Sunday, March 25, 2007

"Childhood's End" (novel): Religion & mysticism sold as second rate science fiction

Review of the novel titled Childhoods End by Arthur ClarkeThere are parts that are interesting, but I would not have missed this doomsday novel had I never laid my hands on it.

This book is essentially a reiteration of the idea of moksha as the ultimate purpose of life - as preached by any number of Hindu sects over the millennia. See note below.

Story summary (spoiler).
One fine day in 21st century (or is it 2oth - I forget) massive alien ships appear over major cities in the world. These aliens quickly subdue humanity, preach Clarke's morals, unite all the world's countries in one big government, etc. And are referred to by mere mortals as "Overlords". That is the first part. I generally found in totally pointless.

This first part is an expanded version of the short story "Guardian Angel" (1950), according to Clarke's introduction to this story in "The Collected Stories of Arthur C Clarke". It's nearly the same text, but uses far fewer words; I found the shorter version a better reading.

Later half is where you have the sole tiny interesting story in the entire book - a smart mortal rebels, figures out the location of Overlord's Sun, & manages to board one of the Overlord commuter ships as a stowaway to visit their world.

Much of the second half can be seen a two separate stories.

  1. A fantasy where our stowaway lands on the Overlords' world, & sees sights that are supposed to be eye-popping.
  2. Other story is essentially of moksha - any number of Hindu sects have preached it over the centuries. There is an equivalent of Hindu Brahm - a kind of universal all capable mind that is essentially infinitely capable. We are told it was this universal mind whose bidding the Overlords do (more Hindu mythology); I think Clarke uses the term "Overmind" for this universal mind. And that Overlords have come to earth to prepare humans over the age of 10 for the doomsday that will see the end of humanity as a separate species. Through a what can be seen as miracle, kids below the age of 10 merge with universal mind. Adults lose interest in life & die out. End of the book is quick evaporation of whole earth into oblivion.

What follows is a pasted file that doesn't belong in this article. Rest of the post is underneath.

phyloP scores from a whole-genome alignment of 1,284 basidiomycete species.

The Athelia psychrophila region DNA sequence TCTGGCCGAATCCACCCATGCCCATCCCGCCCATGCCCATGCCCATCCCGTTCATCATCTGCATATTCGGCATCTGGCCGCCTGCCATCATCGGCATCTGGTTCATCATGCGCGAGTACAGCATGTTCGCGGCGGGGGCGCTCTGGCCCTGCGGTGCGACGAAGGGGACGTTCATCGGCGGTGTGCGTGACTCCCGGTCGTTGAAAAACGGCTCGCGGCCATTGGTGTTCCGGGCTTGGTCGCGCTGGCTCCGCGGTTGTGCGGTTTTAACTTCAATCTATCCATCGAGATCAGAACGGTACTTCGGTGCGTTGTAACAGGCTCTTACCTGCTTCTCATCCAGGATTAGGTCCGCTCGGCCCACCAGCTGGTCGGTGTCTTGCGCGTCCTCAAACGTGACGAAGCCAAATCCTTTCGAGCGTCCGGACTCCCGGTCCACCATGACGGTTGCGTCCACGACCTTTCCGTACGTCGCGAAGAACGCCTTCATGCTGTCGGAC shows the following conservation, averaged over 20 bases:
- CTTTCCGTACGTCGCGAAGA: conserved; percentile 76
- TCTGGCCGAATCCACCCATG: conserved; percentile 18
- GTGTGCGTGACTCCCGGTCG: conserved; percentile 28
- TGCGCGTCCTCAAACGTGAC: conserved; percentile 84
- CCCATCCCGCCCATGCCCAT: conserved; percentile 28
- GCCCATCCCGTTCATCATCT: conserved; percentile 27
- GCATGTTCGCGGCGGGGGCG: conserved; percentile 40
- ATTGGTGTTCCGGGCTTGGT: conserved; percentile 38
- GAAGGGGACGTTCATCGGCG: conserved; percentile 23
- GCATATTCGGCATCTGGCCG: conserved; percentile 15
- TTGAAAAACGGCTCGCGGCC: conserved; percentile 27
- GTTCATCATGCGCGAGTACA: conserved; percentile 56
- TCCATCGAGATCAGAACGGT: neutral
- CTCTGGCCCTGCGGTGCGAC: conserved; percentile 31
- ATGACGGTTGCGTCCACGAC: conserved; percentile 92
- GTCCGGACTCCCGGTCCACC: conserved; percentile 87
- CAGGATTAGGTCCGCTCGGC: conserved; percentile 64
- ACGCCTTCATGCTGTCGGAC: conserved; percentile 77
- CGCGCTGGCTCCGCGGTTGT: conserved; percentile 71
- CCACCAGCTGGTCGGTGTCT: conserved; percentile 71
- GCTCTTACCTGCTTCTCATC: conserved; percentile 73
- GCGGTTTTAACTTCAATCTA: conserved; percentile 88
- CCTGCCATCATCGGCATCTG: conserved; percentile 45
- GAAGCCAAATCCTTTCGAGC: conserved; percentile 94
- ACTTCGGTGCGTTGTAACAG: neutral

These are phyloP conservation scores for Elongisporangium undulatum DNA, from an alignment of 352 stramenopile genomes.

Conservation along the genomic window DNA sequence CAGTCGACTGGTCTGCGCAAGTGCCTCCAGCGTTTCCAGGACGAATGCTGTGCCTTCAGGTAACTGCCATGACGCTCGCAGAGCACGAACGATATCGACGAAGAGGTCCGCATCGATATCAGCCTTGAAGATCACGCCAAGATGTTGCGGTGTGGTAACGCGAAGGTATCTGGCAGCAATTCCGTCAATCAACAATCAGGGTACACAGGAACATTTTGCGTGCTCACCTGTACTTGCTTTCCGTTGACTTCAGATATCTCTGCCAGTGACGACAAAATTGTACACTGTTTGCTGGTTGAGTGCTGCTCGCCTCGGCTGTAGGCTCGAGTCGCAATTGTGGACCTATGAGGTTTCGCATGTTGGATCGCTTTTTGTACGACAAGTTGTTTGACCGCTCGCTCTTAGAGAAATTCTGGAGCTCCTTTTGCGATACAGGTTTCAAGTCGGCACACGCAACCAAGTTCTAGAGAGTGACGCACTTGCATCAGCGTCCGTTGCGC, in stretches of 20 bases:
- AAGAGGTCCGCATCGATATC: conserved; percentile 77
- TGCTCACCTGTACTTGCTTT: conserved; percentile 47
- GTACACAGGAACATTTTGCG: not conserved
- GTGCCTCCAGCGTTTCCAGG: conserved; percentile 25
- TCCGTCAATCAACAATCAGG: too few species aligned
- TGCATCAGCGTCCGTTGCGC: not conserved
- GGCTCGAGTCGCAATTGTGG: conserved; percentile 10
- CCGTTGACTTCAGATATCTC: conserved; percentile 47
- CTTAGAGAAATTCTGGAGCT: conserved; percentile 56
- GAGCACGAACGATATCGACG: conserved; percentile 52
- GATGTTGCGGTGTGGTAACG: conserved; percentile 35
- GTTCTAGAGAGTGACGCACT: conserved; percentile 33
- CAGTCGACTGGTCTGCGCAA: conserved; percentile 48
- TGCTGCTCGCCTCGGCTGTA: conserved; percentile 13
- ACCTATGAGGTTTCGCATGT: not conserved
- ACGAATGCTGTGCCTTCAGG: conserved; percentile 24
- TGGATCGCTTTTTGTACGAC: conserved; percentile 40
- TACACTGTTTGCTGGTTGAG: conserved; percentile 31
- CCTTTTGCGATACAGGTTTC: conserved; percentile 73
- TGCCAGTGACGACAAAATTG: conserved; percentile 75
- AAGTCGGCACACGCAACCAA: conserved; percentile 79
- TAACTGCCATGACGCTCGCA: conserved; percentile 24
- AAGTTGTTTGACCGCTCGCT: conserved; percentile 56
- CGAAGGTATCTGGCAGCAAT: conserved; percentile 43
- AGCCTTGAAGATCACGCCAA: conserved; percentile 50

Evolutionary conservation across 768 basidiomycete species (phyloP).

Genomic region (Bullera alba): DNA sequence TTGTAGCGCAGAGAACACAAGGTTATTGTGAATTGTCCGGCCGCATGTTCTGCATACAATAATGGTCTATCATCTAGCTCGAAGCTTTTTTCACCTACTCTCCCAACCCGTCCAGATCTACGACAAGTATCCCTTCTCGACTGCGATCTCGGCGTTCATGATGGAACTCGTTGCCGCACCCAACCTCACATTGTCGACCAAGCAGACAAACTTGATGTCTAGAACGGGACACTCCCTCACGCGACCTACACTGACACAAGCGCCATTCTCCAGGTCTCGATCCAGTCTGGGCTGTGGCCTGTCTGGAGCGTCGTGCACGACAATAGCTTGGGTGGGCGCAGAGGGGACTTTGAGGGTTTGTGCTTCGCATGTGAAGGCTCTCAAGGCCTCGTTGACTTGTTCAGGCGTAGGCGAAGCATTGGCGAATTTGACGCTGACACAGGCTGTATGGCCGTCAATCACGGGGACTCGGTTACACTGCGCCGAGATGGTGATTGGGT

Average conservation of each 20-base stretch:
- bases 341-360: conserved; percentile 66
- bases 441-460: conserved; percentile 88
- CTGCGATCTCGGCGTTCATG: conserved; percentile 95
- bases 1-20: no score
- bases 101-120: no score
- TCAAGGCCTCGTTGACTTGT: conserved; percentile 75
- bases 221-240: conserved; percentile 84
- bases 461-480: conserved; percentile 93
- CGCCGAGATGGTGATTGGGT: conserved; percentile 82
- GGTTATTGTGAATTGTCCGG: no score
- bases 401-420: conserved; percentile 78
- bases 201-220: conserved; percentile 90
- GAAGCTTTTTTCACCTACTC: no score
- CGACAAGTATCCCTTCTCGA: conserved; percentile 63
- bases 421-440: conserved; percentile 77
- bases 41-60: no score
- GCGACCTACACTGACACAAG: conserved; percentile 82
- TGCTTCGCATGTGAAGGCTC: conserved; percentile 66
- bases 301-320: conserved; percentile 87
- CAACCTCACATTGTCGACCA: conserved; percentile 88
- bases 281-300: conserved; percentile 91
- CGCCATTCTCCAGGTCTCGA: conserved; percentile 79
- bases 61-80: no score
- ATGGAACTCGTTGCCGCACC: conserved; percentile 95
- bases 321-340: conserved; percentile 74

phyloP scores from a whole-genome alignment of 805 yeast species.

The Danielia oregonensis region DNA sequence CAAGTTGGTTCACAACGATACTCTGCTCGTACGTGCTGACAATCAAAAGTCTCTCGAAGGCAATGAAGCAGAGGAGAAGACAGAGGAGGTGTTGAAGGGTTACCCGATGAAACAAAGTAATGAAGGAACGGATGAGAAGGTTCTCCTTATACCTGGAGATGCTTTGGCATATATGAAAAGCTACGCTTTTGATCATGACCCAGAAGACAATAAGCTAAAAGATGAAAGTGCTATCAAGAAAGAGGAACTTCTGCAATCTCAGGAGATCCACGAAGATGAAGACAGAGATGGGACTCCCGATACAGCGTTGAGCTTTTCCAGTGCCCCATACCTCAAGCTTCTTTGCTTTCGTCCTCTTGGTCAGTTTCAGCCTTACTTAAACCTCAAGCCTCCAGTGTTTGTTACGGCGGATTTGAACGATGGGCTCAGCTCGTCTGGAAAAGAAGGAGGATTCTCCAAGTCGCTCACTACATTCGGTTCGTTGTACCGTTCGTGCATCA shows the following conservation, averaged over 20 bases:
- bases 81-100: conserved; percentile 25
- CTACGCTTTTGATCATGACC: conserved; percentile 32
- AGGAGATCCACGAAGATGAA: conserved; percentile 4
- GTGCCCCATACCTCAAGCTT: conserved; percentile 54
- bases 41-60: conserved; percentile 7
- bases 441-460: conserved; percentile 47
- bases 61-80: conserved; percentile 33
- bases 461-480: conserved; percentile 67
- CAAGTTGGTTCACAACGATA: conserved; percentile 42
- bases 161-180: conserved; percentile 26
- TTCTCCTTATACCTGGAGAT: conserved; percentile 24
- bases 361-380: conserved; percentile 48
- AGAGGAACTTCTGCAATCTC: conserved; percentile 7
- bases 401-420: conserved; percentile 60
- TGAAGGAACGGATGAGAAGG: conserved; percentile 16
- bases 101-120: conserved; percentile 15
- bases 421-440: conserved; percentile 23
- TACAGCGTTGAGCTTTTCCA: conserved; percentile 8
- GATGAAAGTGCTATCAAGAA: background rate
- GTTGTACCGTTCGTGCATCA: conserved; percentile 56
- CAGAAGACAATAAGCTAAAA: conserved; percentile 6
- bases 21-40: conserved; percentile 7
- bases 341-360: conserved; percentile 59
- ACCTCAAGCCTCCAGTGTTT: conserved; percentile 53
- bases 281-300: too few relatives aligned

Moksha as a popular concept in modern India.
Moksha is essentially a merger of a living entity, including humans, into brahm - a kind of infinitely capable universal presence or mind - after death.

So you will be freed from the cycle of reincarnations - said to be a desirable goal, because it saves you the effort of living. Any number of sects in India preach this everyday, often using very colorful imagery, along with a recommended code of living that will help you attain this objective.

Note that brahm is also known by many other names.

The Wikipedia article on the subject is far from authoritative, but gives a general feel of the subject in a more learned language & in more detail.

Fact sheet.
Childhood's End, novel, review
Author: Arthur C Clarke
First published: 1953
Rating: C

See also:
  1. "Guardian Angel" (1950): Short story that is the starting point of "Childhood's End".
  2. "The Light of Other Days": Another second rate story that attempts to define a different variant of hive intelligence as the ultimate purpose of human existence.
  3. All Clarke stories with aliens, or doomsday as theme
  4. All stories with religion as a theme.
The novel is also included in the following collections.
  1. "Across the Sea of Stars"


Zia Rezvi said...

Above all, the best and the finest Arthur C Clarke novel ever!

Anonymous said...

I'll side with the original reviewer. The stowaway was the only interesting bit, and that wasn't anything great, even given when it was written.

Most of the issues brought up, e.g. freedom vs. happiness, were made moot by the ending.

Anonymous said...